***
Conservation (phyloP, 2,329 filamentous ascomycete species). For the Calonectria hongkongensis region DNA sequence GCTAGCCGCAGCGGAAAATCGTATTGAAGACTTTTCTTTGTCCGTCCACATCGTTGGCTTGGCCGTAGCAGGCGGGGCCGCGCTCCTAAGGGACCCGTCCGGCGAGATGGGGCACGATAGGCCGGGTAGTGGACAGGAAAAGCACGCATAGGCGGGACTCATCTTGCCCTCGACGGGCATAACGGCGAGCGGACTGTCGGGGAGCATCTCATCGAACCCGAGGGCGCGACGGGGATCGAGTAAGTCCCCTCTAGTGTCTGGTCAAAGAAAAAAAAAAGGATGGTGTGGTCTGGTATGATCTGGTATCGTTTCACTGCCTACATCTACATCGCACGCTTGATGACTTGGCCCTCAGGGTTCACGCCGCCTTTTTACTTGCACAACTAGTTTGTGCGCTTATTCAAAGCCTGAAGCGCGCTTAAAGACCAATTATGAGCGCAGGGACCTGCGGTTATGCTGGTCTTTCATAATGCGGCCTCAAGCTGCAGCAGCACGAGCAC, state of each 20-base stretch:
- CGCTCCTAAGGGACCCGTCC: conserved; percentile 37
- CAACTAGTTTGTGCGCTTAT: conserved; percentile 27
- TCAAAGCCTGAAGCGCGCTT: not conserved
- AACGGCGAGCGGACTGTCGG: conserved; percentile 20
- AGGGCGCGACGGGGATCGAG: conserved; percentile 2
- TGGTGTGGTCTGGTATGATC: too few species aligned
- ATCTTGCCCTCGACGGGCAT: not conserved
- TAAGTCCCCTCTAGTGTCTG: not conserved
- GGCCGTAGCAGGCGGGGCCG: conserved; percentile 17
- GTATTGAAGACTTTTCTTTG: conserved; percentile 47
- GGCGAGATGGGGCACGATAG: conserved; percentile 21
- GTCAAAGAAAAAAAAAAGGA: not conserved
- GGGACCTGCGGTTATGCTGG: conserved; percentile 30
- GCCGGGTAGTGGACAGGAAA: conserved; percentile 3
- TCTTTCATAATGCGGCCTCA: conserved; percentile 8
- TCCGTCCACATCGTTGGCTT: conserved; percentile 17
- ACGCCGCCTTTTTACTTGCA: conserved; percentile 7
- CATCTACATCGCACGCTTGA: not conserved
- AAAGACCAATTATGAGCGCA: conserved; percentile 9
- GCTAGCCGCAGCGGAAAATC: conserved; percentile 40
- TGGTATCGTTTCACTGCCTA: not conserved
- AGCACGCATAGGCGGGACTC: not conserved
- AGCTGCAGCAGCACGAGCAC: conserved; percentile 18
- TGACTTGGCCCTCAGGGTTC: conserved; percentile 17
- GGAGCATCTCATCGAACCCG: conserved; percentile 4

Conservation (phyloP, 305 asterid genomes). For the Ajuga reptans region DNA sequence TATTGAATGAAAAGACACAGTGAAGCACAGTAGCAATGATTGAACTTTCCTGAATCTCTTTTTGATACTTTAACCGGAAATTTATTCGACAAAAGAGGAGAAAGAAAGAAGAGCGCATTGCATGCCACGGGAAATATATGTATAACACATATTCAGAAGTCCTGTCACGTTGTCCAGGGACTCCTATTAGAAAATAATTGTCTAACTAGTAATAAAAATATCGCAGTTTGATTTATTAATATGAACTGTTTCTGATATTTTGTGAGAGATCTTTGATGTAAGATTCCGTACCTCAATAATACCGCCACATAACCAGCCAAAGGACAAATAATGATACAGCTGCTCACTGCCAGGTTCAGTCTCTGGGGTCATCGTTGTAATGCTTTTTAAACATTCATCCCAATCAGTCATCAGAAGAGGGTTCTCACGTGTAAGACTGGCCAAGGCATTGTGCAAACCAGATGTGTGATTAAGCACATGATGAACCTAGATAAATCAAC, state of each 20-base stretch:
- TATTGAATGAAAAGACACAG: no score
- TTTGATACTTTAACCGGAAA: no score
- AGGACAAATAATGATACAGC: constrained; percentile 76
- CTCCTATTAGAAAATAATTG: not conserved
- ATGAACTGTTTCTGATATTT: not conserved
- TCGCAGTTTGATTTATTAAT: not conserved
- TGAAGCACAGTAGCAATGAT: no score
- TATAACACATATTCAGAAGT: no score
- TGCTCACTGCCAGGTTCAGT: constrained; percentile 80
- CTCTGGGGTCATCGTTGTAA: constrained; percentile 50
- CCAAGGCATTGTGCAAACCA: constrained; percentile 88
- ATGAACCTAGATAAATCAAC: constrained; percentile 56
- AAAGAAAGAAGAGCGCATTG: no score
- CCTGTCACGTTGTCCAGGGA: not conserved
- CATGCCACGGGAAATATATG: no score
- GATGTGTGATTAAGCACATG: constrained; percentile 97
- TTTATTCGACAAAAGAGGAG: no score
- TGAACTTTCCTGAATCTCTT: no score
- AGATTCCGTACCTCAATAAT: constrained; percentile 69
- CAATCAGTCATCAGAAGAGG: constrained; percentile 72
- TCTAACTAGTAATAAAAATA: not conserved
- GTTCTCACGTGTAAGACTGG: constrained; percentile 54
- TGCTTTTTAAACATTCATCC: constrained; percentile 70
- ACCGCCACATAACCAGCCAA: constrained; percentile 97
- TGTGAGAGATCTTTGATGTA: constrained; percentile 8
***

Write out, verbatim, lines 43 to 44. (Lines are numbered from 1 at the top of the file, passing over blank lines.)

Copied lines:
- GATGTGTGATTAAGCACATG: constrained; percentile 97
- TTTATTCGACAAAAGAGGAG: no score